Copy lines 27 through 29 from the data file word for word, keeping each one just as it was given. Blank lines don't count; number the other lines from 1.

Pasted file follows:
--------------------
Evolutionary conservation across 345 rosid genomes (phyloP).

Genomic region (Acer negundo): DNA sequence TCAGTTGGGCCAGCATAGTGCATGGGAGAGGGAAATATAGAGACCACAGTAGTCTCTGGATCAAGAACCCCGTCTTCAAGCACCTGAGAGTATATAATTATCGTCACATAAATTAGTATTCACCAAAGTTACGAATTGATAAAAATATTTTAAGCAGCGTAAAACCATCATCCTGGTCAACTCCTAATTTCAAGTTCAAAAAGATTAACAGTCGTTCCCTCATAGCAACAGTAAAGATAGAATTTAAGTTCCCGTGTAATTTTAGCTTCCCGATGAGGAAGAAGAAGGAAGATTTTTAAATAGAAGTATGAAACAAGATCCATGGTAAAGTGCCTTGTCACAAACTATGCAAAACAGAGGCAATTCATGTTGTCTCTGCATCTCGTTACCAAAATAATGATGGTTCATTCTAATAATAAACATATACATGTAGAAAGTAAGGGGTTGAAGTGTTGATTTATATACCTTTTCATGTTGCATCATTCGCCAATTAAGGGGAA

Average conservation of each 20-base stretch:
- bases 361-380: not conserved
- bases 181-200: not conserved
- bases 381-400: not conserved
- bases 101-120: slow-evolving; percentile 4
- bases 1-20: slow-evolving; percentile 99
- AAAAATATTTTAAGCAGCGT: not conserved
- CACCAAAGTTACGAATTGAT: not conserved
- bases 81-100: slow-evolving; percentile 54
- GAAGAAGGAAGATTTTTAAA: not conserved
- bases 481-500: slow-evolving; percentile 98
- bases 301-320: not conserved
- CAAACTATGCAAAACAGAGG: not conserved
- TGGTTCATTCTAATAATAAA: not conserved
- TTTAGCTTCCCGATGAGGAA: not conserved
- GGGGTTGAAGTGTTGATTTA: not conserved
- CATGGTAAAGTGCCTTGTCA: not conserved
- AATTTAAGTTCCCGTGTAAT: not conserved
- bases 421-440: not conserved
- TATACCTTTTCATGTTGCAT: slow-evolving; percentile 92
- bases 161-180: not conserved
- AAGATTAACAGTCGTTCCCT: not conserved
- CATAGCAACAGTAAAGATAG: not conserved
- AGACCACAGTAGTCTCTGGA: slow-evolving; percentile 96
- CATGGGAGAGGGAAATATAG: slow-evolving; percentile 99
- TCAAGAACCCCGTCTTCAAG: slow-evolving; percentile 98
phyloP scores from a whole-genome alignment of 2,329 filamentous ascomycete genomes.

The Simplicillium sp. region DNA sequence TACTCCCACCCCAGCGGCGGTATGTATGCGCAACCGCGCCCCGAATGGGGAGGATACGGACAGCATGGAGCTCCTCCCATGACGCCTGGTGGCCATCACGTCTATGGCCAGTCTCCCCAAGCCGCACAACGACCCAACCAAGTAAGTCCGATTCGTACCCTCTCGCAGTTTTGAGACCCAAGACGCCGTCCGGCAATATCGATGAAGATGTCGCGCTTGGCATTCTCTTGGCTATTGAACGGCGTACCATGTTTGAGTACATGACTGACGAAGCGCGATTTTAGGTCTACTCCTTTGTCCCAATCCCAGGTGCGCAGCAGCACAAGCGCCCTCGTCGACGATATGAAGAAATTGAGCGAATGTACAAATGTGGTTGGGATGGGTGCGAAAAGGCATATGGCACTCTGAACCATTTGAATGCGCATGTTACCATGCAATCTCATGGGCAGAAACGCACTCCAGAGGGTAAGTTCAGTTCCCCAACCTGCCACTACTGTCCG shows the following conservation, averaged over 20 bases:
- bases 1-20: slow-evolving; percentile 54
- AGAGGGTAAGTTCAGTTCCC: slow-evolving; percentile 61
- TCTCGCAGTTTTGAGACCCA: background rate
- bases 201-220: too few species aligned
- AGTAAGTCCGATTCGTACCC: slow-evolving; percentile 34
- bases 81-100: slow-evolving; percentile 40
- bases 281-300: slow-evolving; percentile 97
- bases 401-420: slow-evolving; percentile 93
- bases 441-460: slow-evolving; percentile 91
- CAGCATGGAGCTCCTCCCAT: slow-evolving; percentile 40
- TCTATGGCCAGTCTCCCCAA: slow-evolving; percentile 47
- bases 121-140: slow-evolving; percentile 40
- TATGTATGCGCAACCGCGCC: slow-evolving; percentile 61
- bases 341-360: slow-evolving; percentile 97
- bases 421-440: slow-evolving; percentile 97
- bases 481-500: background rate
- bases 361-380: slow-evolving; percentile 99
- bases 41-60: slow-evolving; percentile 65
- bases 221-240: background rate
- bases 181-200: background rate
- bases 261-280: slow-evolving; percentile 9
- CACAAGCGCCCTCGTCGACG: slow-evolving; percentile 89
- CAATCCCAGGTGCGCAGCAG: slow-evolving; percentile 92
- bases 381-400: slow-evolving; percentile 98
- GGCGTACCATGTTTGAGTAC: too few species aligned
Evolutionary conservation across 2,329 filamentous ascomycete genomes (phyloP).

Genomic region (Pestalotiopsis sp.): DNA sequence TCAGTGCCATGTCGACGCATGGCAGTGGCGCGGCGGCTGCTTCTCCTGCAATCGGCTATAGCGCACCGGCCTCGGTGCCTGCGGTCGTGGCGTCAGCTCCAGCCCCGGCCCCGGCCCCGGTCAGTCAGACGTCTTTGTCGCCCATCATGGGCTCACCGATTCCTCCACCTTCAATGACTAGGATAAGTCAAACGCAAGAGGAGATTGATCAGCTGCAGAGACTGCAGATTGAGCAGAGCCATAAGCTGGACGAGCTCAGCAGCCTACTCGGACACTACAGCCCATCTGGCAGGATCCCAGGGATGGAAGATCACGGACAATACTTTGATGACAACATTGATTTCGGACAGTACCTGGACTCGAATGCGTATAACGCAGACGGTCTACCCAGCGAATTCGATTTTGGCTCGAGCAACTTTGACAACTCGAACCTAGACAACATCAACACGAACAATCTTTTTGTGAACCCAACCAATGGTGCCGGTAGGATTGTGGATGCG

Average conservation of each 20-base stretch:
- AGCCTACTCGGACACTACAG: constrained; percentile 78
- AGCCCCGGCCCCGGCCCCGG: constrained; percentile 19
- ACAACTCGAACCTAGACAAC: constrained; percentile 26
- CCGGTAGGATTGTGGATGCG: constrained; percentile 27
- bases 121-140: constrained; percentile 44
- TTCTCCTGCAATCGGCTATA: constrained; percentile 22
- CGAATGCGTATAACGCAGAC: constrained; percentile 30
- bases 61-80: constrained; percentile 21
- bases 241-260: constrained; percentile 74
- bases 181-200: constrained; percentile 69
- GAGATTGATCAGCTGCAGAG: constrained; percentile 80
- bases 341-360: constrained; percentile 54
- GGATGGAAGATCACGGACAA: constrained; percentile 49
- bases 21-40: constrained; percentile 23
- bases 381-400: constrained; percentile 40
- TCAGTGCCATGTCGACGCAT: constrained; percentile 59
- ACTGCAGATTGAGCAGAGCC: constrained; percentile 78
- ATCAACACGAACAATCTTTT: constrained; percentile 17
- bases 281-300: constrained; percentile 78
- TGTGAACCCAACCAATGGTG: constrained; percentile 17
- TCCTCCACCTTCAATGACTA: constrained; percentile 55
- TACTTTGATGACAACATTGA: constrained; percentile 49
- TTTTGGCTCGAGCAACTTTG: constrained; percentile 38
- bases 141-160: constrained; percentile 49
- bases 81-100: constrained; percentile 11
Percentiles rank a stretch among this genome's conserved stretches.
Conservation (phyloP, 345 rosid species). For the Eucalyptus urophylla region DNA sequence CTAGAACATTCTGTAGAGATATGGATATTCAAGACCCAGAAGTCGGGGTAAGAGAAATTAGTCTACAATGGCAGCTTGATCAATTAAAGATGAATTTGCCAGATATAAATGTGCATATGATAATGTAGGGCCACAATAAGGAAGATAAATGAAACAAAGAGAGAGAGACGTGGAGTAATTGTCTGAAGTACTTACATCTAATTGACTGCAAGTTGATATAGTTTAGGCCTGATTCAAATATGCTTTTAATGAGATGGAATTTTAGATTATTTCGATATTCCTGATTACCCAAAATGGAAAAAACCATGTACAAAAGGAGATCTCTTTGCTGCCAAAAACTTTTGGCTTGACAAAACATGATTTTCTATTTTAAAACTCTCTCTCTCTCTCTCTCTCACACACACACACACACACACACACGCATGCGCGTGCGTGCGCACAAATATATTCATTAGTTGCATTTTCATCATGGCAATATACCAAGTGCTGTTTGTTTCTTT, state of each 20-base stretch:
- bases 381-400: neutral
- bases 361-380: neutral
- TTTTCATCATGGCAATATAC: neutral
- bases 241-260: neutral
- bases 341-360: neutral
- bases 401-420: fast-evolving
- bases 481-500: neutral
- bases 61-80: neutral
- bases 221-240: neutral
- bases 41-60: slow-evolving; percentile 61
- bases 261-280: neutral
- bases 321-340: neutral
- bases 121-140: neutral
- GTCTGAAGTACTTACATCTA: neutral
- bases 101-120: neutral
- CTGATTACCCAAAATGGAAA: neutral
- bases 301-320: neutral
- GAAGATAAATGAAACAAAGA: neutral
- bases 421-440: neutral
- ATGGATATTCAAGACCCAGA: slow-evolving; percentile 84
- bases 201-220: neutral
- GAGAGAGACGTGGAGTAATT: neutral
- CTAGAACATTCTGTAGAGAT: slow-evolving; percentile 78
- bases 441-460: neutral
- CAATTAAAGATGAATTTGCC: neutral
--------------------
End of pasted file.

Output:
- CATGGGAGAGGGAAATATAG: slow-evolving; percentile 99
- TCAAGAACCCCGTCTTCAAG: slow-evolving; percentile 98
phyloP scores from a whole-genome alignment of 2,329 filamentous ascomycete genomes.